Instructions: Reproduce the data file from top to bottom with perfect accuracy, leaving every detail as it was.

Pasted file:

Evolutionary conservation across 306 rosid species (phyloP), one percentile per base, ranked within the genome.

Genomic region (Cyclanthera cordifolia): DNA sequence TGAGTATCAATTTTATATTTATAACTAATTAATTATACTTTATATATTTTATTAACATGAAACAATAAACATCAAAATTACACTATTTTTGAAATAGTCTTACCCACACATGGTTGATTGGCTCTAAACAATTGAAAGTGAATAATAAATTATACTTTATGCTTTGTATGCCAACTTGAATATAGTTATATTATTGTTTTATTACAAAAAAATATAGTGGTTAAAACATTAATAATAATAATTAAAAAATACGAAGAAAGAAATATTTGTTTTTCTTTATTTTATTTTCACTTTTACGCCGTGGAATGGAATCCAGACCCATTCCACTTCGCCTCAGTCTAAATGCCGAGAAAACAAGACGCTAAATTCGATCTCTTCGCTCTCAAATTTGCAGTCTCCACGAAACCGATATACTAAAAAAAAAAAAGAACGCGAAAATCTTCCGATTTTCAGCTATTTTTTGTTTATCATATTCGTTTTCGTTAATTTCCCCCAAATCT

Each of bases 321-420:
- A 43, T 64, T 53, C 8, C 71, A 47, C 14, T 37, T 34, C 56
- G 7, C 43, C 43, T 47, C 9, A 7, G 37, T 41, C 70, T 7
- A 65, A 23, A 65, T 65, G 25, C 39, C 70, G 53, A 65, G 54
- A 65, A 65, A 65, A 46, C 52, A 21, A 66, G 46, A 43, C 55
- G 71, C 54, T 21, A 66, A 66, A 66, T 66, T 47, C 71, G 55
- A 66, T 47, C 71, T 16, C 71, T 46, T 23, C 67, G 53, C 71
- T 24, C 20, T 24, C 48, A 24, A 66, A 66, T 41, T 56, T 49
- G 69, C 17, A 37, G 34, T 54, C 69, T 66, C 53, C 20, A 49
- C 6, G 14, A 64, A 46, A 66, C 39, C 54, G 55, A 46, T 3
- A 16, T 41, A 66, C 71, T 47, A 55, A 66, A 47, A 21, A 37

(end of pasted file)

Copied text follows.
Evolutionary conservation across 306 rosid species (phyloP), one percentile per base, ranked within the genome.

Genomic region (Cyclanthera cordifolia): DNA sequence TGAGTATCAATTTTATATTTATAACTAATTAATTATACTTTATATATTTTATTAACATGAAACAATAAACATCAAAATTACACTATTTTTGAAATAGTCTTACCCACACATGGTTGATTGGCTCTAAACAATTGAAAGTGAATAATAAATTATACTTTATGCTTTGTATGCCAACTTGAATATAGTTATATTATTGTTTTATTACAAAAAAATATAGTGGTTAAAACATTAATAATAATAATTAAAAAATACGAAGAAAGAAATATTTGTTTTTCTTTATTTTATTTTCACTTTTACGCCGTGGAATGGAATCCAGACCCATTCCACTTCGCCTCAGTCTAAATGCCGAGAAAACAAGACGCTAAATTCGATCTCTTCGCTCTCAAATTTGCAGTCTCCACGAAACCGATATACTAAAAAAAAAAAAGAACGCGAAAATCTTCCGATTTTCAGCTATTTTTTGTTTATCATATTCGTTTTCGTTAATTTCCCCCAAATCT

Each of bases 321-420:
- A 43, T 64, T 53, C 8, C 71, A 47, C 14, T 37, T 34, C 56
- G 7, C 43, C 43, T 47, C 9, A 7, G 37, T 41, C 70, T 7
- A 65, A 23, A 65, T 65, G 25, C 39, C 70, G 53, A 65, G 54
- A 65, A 65, A 65, A 46, C 52, A 21, A 66, G 46, A 43, C 55
- G 71, C 54, T 21, A 66, A 66, A 66, T 66, T 47, C 71, G 55
- A 66, T 47, C 71, T 16, C 71, T 46, T 23, C 67, G 53, C 71
- T 24, C 20, T 24, C 48, A 24, A 66, A 66, T 41, T 56, T 49
- G 69, C 17, A 37, G 34, T 54, C 69, T 66, C 53, C 20, A 49
- C 6, G 14, A 64, A 46, A 66, C 39, C 54, G 55, A 46, T 3
- A 16, T 41, A 66, C 71, T 47, A 55, A 66, A 47, A 21, A 37